#BlogTour #GuestPost by Kate White, Author of The Wrong Man @katemwhite @canelo_co
Welcome to my stop on the first day of The Wrong Man blog tour. I have a fabulous guest post by Kate White for you today. I’d like to thank Ellie Pilcher from Canelo for the place on the tour.
A moment of pleasure leads to a deadly game of cat and mouse in this slick and suspenseful thriller.
Kit Finn meets handsome sculptor Matt Healy on a business trip and the two share a night of passion. They arrange a second date, but when Kit arrives at Matt’s apartment she is greeted by a stranger claiming he is the real Matt and that his identity was stolen.
Realising she has been duped Kit decides to put the encounter behind her. Shortly after, the police ask her to identify a man killed in a hit and run, carrying only her business card, and she is shocked to find the dead man is the person she knows as the genuine Matt Healy.
Kit fears she has become unintentionally embroiled in a sinister web of deceit. With no real evidence to take to police, Kit resolves to unravel the mystery herself. But can she do so before more lives, including her own, are put in danger?
For fans of psychological suspense and compulsive mysteries, don’t miss this tense and page-turning novel.
The 3 Best Things I’ve Learned from Other Mystery Writers by Kate White
It took two and half painstaking years for me to write my first murder mystery, and after publishing it in 2002, I’ve tried to not only improve as a writer but also make the process less arduous. I’ve learned through trial and error, but I’ve also picked up excellent advice from listening to other mystery and thriller authors.
I attend their talks at bookstores, libraries, and conferences, read their newsletters and blogs, and while standing next to them at events, I even try to suck the thoughts from their brains like an alien would (just kidding!).
What works for one author doesn’t necessarily work for another, of course, but some of what they’ve shared about the processes they use really has proven helpful. Here are three of my favorite tips.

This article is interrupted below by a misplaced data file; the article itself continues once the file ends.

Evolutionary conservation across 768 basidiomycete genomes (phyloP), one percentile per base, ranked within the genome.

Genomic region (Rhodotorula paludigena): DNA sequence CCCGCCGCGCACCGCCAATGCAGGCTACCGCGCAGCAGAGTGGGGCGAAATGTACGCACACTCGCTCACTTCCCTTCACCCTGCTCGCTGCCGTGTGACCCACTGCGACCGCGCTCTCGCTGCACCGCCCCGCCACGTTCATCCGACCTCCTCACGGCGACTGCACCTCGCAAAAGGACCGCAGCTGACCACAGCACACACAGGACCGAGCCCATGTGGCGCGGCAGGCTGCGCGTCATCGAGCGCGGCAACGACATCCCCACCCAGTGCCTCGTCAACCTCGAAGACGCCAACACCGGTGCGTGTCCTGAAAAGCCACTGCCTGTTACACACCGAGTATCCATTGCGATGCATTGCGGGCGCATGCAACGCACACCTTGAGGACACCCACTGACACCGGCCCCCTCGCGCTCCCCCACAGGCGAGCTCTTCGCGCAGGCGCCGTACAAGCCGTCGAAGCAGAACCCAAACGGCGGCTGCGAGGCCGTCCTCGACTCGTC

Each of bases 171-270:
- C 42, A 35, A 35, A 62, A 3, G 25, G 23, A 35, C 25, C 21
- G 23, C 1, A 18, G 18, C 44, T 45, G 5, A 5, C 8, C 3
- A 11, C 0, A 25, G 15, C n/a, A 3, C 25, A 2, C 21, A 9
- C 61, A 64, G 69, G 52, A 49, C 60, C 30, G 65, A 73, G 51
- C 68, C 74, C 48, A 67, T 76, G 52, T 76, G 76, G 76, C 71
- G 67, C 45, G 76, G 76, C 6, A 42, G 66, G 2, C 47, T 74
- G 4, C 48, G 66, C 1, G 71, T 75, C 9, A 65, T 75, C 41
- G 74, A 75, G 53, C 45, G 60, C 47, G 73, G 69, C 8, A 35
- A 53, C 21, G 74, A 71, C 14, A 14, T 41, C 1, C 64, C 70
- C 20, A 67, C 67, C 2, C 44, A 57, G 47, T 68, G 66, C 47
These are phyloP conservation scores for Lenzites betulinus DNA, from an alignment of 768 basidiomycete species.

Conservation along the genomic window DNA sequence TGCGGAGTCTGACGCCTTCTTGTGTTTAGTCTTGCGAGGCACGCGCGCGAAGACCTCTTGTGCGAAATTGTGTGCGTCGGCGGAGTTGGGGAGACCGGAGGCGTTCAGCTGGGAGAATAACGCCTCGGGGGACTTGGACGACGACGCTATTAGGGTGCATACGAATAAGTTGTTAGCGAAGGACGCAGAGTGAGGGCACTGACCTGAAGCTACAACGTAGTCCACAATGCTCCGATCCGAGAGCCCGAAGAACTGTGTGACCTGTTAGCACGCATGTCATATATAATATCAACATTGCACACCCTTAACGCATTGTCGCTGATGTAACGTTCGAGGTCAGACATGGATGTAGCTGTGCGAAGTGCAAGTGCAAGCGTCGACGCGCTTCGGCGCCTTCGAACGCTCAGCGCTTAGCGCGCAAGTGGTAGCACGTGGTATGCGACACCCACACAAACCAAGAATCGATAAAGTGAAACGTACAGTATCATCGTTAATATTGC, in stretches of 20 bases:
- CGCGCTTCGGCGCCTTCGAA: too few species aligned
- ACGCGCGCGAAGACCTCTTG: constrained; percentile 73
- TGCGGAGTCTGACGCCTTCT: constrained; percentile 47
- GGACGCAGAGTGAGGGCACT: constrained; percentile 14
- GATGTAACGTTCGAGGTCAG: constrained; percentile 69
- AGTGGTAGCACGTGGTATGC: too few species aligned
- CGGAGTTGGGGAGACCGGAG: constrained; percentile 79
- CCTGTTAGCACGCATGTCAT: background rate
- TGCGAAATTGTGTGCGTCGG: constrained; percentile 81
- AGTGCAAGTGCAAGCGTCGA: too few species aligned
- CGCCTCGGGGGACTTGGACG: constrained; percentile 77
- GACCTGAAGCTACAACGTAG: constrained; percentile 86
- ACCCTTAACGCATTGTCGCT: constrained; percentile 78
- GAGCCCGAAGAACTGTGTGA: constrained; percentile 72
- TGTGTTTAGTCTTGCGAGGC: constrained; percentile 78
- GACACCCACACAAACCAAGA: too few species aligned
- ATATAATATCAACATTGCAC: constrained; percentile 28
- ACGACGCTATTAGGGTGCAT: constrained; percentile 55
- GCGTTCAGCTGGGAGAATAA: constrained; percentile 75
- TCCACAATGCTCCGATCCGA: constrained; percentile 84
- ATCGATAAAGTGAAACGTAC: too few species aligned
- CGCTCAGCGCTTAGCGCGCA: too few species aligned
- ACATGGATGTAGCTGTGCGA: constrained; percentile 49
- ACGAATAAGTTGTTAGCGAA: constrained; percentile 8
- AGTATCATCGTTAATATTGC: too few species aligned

1) Light a scented candle when you sit down at your desk. The mega successful thriller writer Lisa Gardner shared this when she took part on a panel one year at Thrillerfest in New York City. Since it’s sometimes hard for me to force my butt into my desk chair, I’m game for anything that will make my home office more inviting. I always light a candle now. In addition to making my office smell nice, the scent it acts like a signal to my brain, telling me it’s time to shut up, sit down, and get busy.
When I was researching the interior design world for my thriller The Wrong Man, I discovered some amazing luxury scented candles, pricy but generally worth every penny. And the names—like Feu de Bois, Cannabis Santal, and Woodland Nympth–are almost as great as the intoxicating scents.
2) Start by editing what you wrote the day before. This I heard from the awesome C.J. Box, also at a Thrillerfest conference. It wasn’t a tip–he was simply describing his work process–but his strategy intrigued me.
Up until then, I’d always saved editing until after I finished a chapter or two. I found it tiring to go back over pages when I’d already mentally moved on, but hey, it had to be done. I’d never been inclined to edit first thing each day because I was afraid that focusing on yesterday’s work would sap my energy before I even started to write new material.
Because editing was such a bear for me, I decided to give C.J.’s approach a try, and I found that I loved it. Editing pages when they’re fresh seems to make it easier, plus, it actually energizes me for work on the day’s new stuff.
3) When finishing for the day, stop in the middle of a scene you’re really enjoying writing. I first heard this during a talk by the amazing legal thriller author Linda Fairstein, though she admitted it was actually advice first espoused by Ernest Hemingway. A Google search led me to the Esquire magazine article where it originally appeared.
The best way is always to stop when you are going good and when you know what will happen next. If you do that every day when you are writing a novel you will never be stuck. That is the most valuable thing I can tell you so try to remember it.
When you stop in the middle of something that excites you, it’s so much easier to go back to it the next day.
So thank you to all the awesome mystery and thriller writers who don’t mind sharing their secrets with the world.
Thank you, Kate, for such an interesting post and the fascinating tips.
Kate White is the New York Times bestselling author of twelve works of fiction: seven Bailey Weggins mysteries and five stand-alone psychological thrillers, including most recently, The Secrets You Keep. For fourteen years she was the editor-in-chief of Cosmopolitan magazine, and though she loved the job (and the Cosmo beauty closet!), she decided to leave in late 2013 to concentrate on being a full-time author and speaker.